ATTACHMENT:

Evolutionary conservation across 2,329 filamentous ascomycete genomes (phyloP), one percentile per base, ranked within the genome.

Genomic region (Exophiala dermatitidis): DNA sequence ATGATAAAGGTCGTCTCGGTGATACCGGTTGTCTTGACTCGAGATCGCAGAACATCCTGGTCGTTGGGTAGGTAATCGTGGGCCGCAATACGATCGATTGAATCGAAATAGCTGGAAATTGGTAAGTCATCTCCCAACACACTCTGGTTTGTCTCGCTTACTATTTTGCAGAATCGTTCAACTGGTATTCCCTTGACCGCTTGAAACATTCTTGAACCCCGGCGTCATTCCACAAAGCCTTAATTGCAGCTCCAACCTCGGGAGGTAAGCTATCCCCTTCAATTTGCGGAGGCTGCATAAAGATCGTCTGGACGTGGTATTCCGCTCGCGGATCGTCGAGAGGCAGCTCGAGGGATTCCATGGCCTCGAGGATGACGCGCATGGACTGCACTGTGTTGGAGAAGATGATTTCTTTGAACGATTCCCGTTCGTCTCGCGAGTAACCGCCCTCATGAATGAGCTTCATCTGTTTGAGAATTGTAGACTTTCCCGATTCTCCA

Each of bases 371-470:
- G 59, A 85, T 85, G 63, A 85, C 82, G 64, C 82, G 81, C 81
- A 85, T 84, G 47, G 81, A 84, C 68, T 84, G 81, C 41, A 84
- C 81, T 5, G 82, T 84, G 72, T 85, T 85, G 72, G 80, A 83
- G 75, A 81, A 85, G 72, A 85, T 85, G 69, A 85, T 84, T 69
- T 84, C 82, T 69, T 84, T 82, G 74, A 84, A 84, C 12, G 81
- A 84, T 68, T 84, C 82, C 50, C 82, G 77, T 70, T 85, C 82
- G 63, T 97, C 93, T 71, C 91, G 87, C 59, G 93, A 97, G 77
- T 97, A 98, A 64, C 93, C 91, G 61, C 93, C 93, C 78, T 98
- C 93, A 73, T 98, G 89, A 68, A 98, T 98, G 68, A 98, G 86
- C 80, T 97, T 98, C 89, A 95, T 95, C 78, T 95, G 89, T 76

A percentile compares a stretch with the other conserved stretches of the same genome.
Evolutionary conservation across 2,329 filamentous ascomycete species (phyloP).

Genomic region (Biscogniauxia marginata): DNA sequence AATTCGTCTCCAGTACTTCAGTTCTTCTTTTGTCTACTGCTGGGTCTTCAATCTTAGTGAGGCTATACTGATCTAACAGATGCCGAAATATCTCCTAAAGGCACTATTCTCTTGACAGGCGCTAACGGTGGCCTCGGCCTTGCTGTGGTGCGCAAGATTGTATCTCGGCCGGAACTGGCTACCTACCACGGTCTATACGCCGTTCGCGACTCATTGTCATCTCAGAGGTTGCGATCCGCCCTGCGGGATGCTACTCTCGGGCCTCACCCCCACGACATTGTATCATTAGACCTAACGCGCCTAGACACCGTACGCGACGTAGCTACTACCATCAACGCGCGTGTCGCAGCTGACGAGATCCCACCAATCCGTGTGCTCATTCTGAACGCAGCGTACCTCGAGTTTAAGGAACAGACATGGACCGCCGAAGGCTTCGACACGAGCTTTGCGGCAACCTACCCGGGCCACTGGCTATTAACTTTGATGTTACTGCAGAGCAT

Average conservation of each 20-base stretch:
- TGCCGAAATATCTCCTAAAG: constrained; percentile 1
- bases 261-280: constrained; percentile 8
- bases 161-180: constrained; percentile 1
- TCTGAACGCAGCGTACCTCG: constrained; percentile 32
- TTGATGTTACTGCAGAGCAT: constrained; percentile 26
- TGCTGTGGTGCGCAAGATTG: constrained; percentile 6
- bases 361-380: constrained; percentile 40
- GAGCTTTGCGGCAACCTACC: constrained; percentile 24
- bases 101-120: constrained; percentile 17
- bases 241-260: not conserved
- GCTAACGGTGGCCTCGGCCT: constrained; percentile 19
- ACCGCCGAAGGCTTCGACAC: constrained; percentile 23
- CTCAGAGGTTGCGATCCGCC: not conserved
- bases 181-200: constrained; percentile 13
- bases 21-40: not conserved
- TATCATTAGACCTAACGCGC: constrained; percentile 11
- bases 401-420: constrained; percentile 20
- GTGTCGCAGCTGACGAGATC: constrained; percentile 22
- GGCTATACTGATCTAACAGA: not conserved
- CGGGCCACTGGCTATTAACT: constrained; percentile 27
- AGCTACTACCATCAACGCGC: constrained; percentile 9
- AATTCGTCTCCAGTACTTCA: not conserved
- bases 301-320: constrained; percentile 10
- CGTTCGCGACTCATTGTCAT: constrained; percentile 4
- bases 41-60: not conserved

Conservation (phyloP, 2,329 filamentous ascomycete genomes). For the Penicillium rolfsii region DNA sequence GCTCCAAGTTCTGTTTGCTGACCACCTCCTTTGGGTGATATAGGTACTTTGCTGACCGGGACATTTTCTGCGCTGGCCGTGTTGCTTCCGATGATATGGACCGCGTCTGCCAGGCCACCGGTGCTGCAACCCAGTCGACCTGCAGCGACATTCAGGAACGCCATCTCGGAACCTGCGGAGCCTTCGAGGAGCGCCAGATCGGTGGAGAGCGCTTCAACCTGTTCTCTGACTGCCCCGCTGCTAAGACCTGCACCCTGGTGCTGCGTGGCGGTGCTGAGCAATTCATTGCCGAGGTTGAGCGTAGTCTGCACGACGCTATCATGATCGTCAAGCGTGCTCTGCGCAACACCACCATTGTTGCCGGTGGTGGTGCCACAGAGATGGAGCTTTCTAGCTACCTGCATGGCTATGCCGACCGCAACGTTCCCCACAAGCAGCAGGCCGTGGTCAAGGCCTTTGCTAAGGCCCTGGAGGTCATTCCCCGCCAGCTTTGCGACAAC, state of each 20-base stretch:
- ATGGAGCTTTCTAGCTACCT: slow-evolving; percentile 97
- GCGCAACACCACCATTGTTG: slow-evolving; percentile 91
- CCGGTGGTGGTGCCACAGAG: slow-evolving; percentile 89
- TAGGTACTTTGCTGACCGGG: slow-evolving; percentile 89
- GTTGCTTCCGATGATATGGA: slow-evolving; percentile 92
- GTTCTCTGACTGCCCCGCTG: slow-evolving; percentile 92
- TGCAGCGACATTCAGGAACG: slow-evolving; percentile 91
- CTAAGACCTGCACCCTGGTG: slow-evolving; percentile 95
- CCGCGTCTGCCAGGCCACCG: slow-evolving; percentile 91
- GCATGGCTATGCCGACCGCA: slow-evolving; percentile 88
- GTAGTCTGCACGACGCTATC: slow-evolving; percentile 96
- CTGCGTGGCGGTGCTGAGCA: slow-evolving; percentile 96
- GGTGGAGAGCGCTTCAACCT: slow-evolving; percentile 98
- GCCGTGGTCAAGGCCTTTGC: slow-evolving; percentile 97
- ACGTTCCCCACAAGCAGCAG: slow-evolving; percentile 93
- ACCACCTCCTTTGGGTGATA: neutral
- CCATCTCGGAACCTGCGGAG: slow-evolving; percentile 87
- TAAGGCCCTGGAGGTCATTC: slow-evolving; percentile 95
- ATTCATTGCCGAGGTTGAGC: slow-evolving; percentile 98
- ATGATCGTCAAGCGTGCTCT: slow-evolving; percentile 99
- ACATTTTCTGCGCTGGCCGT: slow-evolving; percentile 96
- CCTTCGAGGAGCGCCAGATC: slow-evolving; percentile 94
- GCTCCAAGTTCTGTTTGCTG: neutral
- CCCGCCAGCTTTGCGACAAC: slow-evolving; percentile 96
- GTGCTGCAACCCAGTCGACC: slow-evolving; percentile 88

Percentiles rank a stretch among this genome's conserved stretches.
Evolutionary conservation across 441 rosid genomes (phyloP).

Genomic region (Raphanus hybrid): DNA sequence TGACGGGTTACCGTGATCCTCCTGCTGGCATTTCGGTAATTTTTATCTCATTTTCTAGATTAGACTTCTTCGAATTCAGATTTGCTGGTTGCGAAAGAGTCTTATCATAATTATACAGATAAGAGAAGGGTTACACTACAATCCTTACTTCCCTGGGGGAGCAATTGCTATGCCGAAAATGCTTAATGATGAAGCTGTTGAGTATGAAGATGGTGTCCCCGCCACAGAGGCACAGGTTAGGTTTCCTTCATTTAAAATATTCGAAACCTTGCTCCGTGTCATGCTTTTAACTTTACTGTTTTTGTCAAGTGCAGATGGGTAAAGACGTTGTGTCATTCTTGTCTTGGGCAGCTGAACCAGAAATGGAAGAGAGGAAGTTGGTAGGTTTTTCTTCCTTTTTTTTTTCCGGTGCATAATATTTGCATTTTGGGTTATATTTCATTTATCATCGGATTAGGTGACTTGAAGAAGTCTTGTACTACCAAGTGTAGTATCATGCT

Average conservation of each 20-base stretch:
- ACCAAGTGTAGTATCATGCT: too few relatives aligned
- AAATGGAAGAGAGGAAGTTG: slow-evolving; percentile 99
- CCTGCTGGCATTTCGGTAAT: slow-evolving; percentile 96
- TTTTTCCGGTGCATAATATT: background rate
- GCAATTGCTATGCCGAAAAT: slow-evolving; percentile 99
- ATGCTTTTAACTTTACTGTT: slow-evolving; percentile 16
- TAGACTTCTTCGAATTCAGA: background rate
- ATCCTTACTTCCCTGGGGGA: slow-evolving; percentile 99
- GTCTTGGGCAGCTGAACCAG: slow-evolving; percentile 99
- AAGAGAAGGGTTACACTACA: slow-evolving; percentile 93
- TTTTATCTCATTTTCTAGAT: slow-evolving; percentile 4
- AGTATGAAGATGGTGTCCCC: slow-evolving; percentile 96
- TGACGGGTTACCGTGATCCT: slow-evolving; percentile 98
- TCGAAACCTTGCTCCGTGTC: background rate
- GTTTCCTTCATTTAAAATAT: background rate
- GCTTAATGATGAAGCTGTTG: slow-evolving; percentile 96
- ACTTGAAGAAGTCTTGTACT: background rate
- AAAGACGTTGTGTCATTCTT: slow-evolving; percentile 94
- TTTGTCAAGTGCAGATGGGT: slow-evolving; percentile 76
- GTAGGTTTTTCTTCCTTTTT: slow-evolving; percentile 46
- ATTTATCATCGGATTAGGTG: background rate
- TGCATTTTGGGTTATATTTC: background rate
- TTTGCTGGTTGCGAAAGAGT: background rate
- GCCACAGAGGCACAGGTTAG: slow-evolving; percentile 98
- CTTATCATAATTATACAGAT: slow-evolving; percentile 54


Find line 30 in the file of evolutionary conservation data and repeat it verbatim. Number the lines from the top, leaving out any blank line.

- CTCAGAGGTTGCGATCCGCC: not conserved